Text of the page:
“The fruit of attending such a university are lives that by God’s grace are rich in their love of God and their service to their neighbor.

“No university — no matter how prestigious — could offer something more valuable and beneficial.”

Individual enrollments

This fall’s enrollments — including both graduate and undergraduate students — at individual CUS schools are as follows:

  • Concordia University, Ann Arbor, Mich. — 1,054 (an increase of 154 students over fall 2015).
  • Concordia University Texas, Austin — 2,730 (up 160).
  • Concordia College—New York, Bronxville — 1,185 (up 29).
  • Concordia University Irvine, Irvine, Calif. — 4,299 (down 206).
  • Concordia University Wisconsin, Mequon — 7,721 (down 547).
  • Concordia University Portland, Portland, Ore. — 5,455 (down 1,727).
  • Concordia University Chicago, River Forest, Ill. — 5,603 (up 365).
  • Concordia College Alabama, Selma — 378 (down 273).
  • Concordia University, St. Paul, Minn. — 4,535 (up 155).
  • Concordia University, Nebraska, Seward — 2,757 (up 300).

For more information about LCMS colleges and universities — and professional church-work careers — visit the website of the Concordia University System at lcms.org/cus. To watch a video about CUS schools, visit thelc.ms/CUS-video.

Posted January 4, 2017

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Reporter Online is the Web version of Reporter, the official newspaper of
The Lutheran Church—Missouri Synod. Content is prepared by LCMS Communications.

4 Responses to LCMS college, university enrollment dips by 1,590 students

  1. William Keel January 4, 2017 at 6:12 pm #

    It’s interesting that 6 schools have increased their enrollment while 4 have decreased, with most of the decrease at Mequon and Portland.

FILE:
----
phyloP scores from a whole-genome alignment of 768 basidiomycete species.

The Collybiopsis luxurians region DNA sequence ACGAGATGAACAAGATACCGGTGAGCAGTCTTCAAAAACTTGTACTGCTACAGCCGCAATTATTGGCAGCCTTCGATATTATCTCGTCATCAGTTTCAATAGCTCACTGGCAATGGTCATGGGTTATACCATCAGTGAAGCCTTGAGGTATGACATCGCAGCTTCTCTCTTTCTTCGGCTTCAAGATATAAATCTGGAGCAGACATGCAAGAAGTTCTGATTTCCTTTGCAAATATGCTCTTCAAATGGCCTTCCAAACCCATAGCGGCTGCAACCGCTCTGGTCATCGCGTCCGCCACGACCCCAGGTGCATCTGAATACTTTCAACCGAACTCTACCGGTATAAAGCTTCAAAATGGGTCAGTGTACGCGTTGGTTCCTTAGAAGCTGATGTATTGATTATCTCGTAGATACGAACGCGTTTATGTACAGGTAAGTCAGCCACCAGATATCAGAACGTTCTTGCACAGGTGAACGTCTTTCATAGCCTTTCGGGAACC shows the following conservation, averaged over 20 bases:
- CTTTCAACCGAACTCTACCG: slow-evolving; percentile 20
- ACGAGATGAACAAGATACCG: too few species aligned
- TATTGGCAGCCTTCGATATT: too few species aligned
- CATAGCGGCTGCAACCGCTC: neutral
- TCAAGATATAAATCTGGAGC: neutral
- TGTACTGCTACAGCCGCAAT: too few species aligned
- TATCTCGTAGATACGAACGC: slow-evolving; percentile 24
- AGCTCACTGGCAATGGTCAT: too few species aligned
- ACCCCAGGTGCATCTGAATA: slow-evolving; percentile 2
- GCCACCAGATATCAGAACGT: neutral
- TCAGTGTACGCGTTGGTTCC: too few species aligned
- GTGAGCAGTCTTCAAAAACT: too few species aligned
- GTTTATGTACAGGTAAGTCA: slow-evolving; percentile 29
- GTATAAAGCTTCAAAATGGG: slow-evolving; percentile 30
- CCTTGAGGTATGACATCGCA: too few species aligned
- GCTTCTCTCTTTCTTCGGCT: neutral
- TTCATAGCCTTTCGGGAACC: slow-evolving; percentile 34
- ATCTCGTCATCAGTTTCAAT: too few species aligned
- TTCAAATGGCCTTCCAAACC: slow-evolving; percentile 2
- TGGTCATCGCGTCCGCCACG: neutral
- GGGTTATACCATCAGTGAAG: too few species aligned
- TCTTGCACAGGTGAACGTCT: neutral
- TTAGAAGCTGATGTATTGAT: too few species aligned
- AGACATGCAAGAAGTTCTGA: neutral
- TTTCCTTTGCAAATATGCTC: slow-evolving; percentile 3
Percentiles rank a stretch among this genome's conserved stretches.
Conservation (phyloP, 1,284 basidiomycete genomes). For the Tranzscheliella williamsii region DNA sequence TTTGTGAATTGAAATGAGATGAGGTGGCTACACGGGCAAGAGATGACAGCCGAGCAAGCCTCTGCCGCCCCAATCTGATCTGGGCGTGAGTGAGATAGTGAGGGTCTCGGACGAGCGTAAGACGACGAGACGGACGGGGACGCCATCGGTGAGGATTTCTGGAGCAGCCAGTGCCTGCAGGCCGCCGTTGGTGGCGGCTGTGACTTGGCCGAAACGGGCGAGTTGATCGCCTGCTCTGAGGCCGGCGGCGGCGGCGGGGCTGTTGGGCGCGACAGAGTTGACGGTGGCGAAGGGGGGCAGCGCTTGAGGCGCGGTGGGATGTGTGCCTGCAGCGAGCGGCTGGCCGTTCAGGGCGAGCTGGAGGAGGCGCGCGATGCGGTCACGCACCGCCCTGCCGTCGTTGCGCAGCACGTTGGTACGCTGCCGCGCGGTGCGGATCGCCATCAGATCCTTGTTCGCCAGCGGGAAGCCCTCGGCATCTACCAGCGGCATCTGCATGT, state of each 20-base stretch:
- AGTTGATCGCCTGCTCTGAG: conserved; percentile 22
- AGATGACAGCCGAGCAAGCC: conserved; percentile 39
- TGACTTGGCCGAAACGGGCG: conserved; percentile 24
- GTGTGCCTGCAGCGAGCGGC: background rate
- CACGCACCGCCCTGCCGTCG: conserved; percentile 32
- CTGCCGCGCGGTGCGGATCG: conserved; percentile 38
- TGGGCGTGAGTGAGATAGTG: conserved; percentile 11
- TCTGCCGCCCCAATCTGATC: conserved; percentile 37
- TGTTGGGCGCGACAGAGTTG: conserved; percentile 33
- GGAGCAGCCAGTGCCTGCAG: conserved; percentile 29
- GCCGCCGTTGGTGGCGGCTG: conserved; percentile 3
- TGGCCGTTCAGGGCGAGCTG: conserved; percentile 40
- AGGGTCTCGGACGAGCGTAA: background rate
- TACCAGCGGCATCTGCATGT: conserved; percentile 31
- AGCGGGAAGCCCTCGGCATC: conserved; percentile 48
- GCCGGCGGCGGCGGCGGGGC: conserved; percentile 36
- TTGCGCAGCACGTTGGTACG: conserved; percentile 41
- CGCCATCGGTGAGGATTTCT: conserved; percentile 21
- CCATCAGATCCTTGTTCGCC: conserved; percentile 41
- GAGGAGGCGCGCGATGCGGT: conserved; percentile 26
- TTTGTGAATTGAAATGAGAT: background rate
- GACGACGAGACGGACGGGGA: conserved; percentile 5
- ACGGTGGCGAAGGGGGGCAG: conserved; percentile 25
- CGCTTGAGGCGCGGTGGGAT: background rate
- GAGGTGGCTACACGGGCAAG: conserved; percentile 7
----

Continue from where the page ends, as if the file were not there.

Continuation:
2. John J Flanagan January 18, 2017 at 11:24 am #

    It might be helpful if more local LCMS congregations throughout the country promote the Concordia colleges and universities for the young people in their churches, perhaps also offering some scholarship money, grants, and a little financial help. Thus, we are investing in our denomination and in people. It takes a commitment and Lutherans in the Synod must come to the realization we are called as Christians to support Christian education. If everyone donated a little more money and effort, and of course prayers for continued growth….well….God is about action and work..and..just complaining or wishing will never solve problems.

  3. Priscilla Heins Greig January 23, 2017 at 1:43 pm #

    Most important do those two schools present any Gospel OR Christ Centered message in their mailings etc. And how many of those were only enrolled online?

    • LCMS Church Information Center January 24, 2017 at 11:20 am #

      Thank you for your comment. Online enrollment information is not part of what the schools report to us.